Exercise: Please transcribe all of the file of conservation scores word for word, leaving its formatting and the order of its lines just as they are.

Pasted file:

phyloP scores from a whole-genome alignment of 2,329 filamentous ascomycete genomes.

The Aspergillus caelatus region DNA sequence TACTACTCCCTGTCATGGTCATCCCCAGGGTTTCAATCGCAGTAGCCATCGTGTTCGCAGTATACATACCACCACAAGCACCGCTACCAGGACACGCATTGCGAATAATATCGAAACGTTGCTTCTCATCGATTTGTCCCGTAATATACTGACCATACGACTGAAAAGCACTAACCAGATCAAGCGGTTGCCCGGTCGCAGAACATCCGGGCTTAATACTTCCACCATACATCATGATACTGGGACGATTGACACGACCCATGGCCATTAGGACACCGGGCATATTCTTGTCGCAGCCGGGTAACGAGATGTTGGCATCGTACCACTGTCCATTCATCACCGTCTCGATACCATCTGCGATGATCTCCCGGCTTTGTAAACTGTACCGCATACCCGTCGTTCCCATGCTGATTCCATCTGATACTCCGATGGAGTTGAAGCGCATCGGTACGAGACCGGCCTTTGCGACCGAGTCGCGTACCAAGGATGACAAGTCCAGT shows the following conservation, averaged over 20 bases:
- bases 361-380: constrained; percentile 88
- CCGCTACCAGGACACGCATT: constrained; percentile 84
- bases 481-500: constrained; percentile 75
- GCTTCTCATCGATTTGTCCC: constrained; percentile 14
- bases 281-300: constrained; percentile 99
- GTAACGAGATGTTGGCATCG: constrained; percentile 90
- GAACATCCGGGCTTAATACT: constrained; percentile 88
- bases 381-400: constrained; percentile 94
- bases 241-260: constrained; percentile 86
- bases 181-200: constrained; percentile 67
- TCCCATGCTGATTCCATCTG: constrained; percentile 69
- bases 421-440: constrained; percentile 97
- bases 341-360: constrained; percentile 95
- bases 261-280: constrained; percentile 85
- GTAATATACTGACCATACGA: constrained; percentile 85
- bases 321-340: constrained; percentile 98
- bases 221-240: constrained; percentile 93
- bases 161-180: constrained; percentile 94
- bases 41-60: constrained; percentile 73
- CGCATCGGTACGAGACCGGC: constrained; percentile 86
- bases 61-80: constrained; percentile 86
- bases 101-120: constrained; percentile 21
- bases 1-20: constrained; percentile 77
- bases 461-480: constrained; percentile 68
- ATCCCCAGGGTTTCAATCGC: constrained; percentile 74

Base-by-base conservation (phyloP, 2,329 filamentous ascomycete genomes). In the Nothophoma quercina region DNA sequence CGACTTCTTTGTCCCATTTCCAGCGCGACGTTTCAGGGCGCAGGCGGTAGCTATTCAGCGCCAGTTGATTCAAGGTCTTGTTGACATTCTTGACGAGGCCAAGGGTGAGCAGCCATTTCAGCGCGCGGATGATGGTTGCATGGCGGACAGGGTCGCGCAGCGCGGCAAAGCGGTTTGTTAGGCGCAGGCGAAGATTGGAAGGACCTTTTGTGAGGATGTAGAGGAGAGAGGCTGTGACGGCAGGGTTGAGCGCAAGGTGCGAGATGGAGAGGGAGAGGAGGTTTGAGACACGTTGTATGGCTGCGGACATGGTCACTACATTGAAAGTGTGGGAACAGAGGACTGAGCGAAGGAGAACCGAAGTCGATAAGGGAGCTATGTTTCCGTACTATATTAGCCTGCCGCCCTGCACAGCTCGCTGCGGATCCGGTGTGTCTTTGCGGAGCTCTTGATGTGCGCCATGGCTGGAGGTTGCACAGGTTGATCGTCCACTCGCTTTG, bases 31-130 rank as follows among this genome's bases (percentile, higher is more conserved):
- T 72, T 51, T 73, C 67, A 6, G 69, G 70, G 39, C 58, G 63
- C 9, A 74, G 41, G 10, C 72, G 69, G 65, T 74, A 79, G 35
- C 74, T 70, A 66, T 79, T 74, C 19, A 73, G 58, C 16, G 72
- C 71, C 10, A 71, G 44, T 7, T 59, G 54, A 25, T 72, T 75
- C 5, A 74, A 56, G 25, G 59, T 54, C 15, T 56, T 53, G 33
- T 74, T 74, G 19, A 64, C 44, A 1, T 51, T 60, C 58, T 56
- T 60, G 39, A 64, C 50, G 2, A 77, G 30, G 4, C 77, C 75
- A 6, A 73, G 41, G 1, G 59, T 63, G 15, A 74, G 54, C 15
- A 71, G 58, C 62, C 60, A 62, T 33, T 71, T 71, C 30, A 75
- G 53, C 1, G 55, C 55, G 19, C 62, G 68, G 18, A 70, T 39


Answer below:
phyloP scores from a whole-genome alignment of 2,329 filamentous ascomycete genomes.

The Aspergillus caelatus region DNA sequence TACTACTCCCTGTCATGGTCATCCCCAGGGTTTCAATCGCAGTAGCCATCGTGTTCGCAGTATACATACCACCACAAGCACCGCTACCAGGACACGCATTGCGAATAATATCGAAACGTTGCTTCTCATCGATTTGTCCCGTAATATACTGACCATACGACTGAAAAGCACTAACCAGATCAAGCGGTTGCCCGGTCGCAGAACATCCGGGCTTAATACTTCCACCATACATCATGATACTGGGACGATTGACACGACCCATGGCCATTAGGACACCGGGCATATTCTTGTCGCAGCCGGGTAACGAGATGTTGGCATCGTACCACTGTCCATTCATCACCGTCTCGATACCATCTGCGATGATCTCCCGGCTTTGTAAACTGTACCGCATACCCGTCGTTCCCATGCTGATTCCATCTGATACTCCGATGGAGTTGAAGCGCATCGGTACGAGACCGGCCTTTGCGACCGAGTCGCGTACCAAGGATGACAAGTCCAGT shows the following conservation, averaged over 20 bases:
- bases 361-380: constrained; percentile 88
- CCGCTACCAGGACACGCATT: constrained; percentile 84
- bases 481-500: constrained; percentile 75
- GCTTCTCATCGATTTGTCCC: constrained; percentile 14
- bases 281-300: constrained; percentile 99
- GTAACGAGATGTTGGCATCG: constrained; percentile 90
- GAACATCCGGGCTTAATACT: constrained; percentile 88
- bases 381-400: constrained; percentile 94
- bases 241-260: constrained; percentile 86
- bases 181-200: constrained; percentile 67
- TCCCATGCTGATTCCATCTG: constrained; percentile 69
- bases 421-440: constrained; percentile 97
- bases 341-360: constrained; percentile 95
- bases 261-280: constrained; percentile 85
- GTAATATACTGACCATACGA: constrained; percentile 85
- bases 321-340: constrained; percentile 98
- bases 221-240: constrained; percentile 93
- bases 161-180: constrained; percentile 94
- bases 41-60: constrained; percentile 73
- CGCATCGGTACGAGACCGGC: constrained; percentile 86
- bases 61-80: constrained; percentile 86
- bases 101-120: constrained; percentile 21
- bases 1-20: constrained; percentile 77
- bases 461-480: constrained; percentile 68
- ATCCCCAGGGTTTCAATCGC: constrained; percentile 74

Base-by-base conservation (phyloP, 2,329 filamentous ascomycete genomes). In the Nothophoma quercina region DNA sequence CGACTTCTTTGTCCCATTTCCAGCGCGACGTTTCAGGGCGCAGGCGGTAGCTATTCAGCGCCAGTTGATTCAAGGTCTTGTTGACATTCTTGACGAGGCCAAGGGTGAGCAGCCATTTCAGCGCGCGGATGATGGTTGCATGGCGGACAGGGTCGCGCAGCGCGGCAAAGCGGTTTGTTAGGCGCAGGCGAAGATTGGAAGGACCTTTTGTGAGGATGTAGAGGAGAGAGGCTGTGACGGCAGGGTTGAGCGCAAGGTGCGAGATGGAGAGGGAGAGGAGGTTTGAGACACGTTGTATGGCTGCGGACATGGTCACTACATTGAAAGTGTGGGAACAGAGGACTGAGCGAAGGAGAACCGAAGTCGATAAGGGAGCTATGTTTCCGTACTATATTAGCCTGCCGCCCTGCACAGCTCGCTGCGGATCCGGTGTGTCTTTGCGGAGCTCTTGATGTGCGCCATGGCTGGAGGTTGCACAGGTTGATCGTCCACTCGCTTTG, bases 31-130 rank as follows among this genome's bases (percentile, higher is more conserved):
- T 72, T 51, T 73, C 67, A 6, G 69, G 70, G 39, C 58, G 63
- C 9, A 74, G 41, G 10, C 72, G 69, G 65, T 74, A 79, G 35
- C 74, T 70, A 66, T 79, T 74, C 19, A 73, G 58, C 16, G 72
- C 71, C 10, A 71, G 44, T 7, T 59, G 54, A 25, T 72, T 75
- C 5, A 74, A 56, G 25, G 59, T 54, C 15, T 56, T 53, G 33
- T 74, T 74, G 19, A 64, C 44, A 1, T 51, T 60, C 58, T 56
- T 60, G 39, A 64, C 50, G 2, A 77, G 30, G 4, C 77, C 75
- A 6, A 73, G 41, G 1, G 59, T 63, G 15, A 74, G 54, C 15
- A 71, G 58, C 62, C 60, A 62, T 33, T 71, T 71, C 30, A 75
- G 53, C 1, G 55, C 55, G 19, C 62, G 68, G 18, A 70, T 39